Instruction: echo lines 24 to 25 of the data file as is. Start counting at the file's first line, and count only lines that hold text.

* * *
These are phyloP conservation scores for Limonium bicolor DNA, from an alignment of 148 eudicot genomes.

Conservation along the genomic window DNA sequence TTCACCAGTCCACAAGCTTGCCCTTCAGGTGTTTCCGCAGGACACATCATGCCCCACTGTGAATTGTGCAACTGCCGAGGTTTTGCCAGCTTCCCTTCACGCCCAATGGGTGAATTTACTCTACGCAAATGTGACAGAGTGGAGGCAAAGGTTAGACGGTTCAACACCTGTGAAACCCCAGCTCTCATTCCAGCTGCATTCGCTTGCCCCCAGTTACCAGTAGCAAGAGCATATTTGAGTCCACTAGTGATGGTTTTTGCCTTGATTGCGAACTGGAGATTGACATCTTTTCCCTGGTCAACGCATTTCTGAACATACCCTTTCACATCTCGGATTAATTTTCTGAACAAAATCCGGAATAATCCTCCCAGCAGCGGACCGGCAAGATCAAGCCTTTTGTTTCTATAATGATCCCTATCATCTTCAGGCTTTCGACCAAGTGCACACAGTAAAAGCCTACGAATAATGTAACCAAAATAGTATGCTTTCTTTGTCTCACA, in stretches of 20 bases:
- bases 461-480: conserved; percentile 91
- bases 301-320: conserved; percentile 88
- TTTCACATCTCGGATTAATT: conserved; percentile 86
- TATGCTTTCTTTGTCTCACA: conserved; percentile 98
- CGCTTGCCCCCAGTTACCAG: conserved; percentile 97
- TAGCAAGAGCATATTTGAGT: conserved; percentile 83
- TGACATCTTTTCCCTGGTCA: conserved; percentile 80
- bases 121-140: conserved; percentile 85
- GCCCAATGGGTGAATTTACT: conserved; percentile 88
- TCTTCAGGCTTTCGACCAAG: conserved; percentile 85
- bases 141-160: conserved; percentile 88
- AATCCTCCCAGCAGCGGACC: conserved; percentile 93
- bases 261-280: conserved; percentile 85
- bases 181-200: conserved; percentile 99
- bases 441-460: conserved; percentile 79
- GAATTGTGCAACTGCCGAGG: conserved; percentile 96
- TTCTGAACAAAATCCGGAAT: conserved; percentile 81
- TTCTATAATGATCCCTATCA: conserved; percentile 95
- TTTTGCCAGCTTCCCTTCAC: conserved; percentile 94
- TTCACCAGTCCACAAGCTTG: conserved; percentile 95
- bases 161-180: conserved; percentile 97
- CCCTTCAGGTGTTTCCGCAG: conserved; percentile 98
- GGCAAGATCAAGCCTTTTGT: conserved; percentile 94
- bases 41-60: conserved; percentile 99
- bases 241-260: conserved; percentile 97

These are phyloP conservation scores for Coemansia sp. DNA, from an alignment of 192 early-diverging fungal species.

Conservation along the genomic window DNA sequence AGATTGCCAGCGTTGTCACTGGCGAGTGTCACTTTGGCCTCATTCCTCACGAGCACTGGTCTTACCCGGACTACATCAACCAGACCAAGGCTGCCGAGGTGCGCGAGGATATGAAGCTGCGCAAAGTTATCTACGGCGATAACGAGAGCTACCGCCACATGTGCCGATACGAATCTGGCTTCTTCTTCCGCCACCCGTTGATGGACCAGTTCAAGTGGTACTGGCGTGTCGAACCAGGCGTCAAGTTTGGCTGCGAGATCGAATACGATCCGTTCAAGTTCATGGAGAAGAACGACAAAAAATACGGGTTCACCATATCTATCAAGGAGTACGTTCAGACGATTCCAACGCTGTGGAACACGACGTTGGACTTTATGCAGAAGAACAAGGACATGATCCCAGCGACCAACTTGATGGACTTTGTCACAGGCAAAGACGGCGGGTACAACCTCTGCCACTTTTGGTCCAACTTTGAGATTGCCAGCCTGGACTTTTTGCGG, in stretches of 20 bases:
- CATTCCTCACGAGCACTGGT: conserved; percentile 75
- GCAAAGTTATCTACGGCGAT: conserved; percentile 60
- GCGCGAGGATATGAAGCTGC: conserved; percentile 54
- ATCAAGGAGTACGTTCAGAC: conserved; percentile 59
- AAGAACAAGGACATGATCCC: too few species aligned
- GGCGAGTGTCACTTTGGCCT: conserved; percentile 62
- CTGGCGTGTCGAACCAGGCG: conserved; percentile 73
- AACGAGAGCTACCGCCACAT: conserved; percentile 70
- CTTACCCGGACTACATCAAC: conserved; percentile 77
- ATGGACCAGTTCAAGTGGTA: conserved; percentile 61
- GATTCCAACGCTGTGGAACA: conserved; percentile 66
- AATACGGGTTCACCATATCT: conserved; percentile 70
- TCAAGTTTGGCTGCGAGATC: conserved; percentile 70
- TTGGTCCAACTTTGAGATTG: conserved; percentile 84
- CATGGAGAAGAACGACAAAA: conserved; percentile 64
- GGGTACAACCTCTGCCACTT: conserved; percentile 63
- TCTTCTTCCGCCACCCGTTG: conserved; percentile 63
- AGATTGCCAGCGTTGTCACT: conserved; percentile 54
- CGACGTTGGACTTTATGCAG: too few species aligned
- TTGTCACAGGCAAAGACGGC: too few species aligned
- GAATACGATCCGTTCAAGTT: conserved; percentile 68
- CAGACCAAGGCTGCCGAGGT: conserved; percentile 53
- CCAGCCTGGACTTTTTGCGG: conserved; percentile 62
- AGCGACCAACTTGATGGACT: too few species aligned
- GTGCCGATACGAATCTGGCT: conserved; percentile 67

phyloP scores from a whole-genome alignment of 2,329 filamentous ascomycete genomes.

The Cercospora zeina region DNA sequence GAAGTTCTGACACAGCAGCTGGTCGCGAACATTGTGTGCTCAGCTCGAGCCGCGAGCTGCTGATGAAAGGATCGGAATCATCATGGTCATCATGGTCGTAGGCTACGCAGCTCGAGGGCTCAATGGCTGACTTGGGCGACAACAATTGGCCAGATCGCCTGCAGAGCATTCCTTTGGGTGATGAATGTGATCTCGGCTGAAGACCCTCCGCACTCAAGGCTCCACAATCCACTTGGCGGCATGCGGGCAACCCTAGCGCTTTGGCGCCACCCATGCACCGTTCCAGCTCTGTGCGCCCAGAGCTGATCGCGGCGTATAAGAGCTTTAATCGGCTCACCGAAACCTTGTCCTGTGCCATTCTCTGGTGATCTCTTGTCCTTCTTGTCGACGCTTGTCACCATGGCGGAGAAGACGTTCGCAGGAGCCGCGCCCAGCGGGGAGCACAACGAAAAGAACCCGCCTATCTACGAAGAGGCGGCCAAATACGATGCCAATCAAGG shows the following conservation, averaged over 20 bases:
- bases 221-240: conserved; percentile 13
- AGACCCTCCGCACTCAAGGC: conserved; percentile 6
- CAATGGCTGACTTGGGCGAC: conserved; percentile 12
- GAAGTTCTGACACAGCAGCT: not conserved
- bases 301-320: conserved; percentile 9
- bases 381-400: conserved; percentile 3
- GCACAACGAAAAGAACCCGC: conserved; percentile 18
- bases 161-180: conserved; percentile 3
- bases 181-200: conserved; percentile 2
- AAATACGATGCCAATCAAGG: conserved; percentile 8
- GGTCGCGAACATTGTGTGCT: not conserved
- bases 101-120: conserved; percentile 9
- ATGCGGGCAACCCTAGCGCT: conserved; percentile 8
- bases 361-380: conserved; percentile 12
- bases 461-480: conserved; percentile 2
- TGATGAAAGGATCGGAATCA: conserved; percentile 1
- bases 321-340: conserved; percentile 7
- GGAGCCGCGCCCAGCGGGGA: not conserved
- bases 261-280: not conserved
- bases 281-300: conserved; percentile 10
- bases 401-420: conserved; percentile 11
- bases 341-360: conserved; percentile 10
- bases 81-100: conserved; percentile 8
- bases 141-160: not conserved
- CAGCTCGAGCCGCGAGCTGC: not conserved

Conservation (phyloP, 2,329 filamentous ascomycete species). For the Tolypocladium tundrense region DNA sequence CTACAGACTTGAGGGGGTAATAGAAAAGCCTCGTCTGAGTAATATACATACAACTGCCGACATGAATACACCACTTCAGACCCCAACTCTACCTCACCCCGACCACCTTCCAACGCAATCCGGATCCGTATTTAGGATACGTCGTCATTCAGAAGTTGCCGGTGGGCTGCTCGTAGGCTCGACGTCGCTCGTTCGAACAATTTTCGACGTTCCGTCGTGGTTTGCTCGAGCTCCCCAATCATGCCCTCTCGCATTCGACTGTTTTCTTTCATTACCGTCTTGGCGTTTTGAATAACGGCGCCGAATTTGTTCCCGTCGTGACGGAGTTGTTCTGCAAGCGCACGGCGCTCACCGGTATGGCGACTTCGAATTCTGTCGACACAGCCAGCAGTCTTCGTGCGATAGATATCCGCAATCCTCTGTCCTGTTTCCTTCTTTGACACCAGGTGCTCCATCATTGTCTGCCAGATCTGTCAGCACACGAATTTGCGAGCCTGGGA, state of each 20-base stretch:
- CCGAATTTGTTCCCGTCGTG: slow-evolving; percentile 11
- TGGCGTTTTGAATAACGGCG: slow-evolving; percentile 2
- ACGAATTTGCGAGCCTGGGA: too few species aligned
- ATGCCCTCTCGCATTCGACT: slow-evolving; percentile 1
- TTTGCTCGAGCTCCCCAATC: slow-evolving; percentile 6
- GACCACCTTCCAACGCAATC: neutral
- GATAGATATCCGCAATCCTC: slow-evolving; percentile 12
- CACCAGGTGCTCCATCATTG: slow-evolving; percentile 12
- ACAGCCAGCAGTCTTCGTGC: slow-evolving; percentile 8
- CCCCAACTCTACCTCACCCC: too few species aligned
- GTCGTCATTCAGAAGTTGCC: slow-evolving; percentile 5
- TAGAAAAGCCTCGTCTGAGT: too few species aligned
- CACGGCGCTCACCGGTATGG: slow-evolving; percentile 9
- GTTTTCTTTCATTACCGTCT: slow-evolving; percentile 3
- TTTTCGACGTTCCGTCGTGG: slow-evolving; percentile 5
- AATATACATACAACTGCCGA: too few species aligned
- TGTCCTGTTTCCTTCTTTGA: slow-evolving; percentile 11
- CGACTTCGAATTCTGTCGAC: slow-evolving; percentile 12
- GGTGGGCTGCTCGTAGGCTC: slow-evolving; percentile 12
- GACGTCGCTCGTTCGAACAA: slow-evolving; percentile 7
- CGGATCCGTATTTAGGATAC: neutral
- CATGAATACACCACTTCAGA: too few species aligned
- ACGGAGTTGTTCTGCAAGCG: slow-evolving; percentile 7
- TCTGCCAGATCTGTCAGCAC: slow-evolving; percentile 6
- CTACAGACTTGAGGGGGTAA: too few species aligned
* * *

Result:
- CCCTTCAGGTGTTTCCGCAG: conserved; percentile 98
- GGCAAGATCAAGCCTTTTGT: conserved; percentile 94